Jon Jansen, an eight-year veteran, wears minimum body armor. "Nobody wears
pads anymore," he says. "I try to find the smallest possible pair of
legal shoulder pads." Offensive linemen are so huge and their pads so tiny,
it's often hard to tell during practice whether they're wearing any pads at
Quarterbacks are a
notable exception, because they are especially vulnerable and in many cases
irreplaceable. Their protection extends to flak jackets and hip pads. But the
Saints' Bush, a running back subjected to repeated shots, wears only a helmet,
shoulder pads with extensions to protect his chest and back, and thin knee
pads, augmented occasionally by a paper-thin thigh pad if he's nursing a
bruise. "Maybe I'll wear more when I get older," says Bush. "Right
now, it's all about speed."
Not just speed.
"Let's be honest," says Strahan, who also wears the minimum. "A lot
of it is vanity. Hip pads, butt pads, elbow pads; they make you look frumpy.
They take away your aerodynamic line."
Then there is
Shockey, who often fights for extra yardage while taking blows from every
defender who can reach him before the whistle. "I wear every piece of
padding I can find," he says. "Why wouldn't I?"
Big Hit 6
Dec. 17, East Rutherford, N.J.
wouldn't he, in light of hits like this one? Late in a 36-22 loss to the
Eagles, Shockey escaped a chuck and ran his route straight up the left hash
marks, shadowed by All-Pro safety Brian Dawkins. It appeared Shockey had
created a small window of daylight for quarterback Eli Manning, but in the best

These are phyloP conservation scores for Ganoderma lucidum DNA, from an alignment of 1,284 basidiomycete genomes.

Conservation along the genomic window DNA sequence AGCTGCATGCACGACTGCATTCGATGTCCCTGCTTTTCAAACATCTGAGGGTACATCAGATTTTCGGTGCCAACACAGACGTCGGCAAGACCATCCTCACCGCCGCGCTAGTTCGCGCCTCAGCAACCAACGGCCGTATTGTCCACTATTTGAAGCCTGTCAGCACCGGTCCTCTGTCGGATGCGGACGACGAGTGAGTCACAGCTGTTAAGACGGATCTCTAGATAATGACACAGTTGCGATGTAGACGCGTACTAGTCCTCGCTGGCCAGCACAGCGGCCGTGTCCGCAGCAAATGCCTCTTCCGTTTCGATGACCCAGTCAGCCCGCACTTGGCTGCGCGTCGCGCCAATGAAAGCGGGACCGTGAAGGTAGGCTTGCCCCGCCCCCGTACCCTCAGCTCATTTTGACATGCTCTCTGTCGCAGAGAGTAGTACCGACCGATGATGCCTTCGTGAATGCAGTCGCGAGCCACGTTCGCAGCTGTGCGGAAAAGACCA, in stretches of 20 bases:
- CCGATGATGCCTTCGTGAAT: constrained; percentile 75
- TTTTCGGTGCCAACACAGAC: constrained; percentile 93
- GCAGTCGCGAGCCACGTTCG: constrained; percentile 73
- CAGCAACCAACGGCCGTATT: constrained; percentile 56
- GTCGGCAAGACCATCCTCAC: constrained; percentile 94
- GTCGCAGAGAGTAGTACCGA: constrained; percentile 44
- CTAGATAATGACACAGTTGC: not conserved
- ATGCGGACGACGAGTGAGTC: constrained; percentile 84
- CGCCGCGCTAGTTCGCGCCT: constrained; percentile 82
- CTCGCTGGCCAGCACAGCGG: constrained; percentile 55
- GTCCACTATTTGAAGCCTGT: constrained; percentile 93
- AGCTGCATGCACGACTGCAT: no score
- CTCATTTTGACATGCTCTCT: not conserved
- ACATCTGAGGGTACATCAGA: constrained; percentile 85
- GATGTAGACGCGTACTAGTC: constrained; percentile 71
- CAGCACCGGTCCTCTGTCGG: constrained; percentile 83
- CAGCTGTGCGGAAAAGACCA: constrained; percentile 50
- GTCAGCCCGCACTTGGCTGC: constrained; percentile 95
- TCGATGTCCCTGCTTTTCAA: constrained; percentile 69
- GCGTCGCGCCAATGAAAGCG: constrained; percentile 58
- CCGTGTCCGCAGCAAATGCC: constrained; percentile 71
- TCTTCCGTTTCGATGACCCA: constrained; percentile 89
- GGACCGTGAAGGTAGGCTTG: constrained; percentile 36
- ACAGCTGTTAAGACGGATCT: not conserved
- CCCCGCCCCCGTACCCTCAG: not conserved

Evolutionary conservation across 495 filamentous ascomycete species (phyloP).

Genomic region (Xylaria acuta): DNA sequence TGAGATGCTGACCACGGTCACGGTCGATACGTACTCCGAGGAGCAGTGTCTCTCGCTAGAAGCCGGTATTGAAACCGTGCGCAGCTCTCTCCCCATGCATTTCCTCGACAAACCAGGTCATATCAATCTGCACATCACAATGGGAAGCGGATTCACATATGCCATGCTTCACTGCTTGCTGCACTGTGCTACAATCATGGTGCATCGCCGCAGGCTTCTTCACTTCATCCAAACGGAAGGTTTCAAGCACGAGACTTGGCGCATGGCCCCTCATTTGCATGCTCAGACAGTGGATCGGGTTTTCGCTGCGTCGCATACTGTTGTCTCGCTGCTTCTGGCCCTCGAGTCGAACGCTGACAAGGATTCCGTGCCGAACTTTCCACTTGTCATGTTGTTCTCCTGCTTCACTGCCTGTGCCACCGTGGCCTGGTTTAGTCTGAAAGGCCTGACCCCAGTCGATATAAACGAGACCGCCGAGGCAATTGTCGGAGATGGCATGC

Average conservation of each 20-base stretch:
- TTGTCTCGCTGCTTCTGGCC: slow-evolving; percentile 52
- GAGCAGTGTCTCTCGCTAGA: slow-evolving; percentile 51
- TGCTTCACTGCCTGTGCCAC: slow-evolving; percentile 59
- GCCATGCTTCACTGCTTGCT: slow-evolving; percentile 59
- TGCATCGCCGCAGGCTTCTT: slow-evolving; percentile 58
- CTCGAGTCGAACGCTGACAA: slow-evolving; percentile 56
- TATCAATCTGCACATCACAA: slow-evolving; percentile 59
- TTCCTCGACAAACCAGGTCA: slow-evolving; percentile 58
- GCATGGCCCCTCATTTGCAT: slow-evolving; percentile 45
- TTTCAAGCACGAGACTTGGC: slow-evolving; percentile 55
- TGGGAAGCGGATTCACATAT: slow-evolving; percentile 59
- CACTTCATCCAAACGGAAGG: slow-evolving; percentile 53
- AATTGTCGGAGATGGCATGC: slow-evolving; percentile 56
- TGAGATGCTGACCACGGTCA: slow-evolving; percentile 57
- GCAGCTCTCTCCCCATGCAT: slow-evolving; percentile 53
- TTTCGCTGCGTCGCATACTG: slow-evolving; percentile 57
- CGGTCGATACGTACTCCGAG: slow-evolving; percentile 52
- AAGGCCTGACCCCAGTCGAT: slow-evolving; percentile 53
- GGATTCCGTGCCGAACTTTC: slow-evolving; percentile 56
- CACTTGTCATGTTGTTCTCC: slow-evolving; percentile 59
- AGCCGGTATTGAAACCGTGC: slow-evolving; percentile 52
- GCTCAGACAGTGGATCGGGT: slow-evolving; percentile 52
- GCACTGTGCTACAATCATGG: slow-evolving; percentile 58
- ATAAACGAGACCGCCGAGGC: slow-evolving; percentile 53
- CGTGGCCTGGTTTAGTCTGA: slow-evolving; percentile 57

of circumstances the seam route to the tight end is a difficult throw.
Quintin Mikell was sitting deep on the same hash, reading Manning. "I could
see he was going to try to thread the ball in there," says Mikell, "but
I thought Dawk had enough coverage that Eli was going to have to float
float it, but he threw short and to Shockey's back shoulder, forcing Shockey to
brake, turn back toward the quarterback and reach out with both arms. In this
awkward position, Shockey was able to juggle the ball only briefly before
losing it. Just as the ball fell away, Mikell unloaded on Shockey's back and
right shoulder. "I weigh 200 pounds, and Shockey weighs 250," says
Mikell. "In that situation I just launched with everything I had. I wasn't
thinking about interference or anything else. I just know if he catches that
ball, I'm in trouble."
the blow. He always does. "When I go down the middle and the ball is in the
air, I'm going to take a big shot every time," he says. "A really good
shot, you're going to be halfway knocked out, can't breathe, seeing stars. But
it's coming either way, so I might as well do my best to catch the damn
The impact of
Mikell's hit drove Shockey into Dawkins. Shockey popped up--"That one was
good, but it didn't affect me in a big way," he says--but Dawkins stayed
down for half a minute, more dazed than either Mikell or Shockey.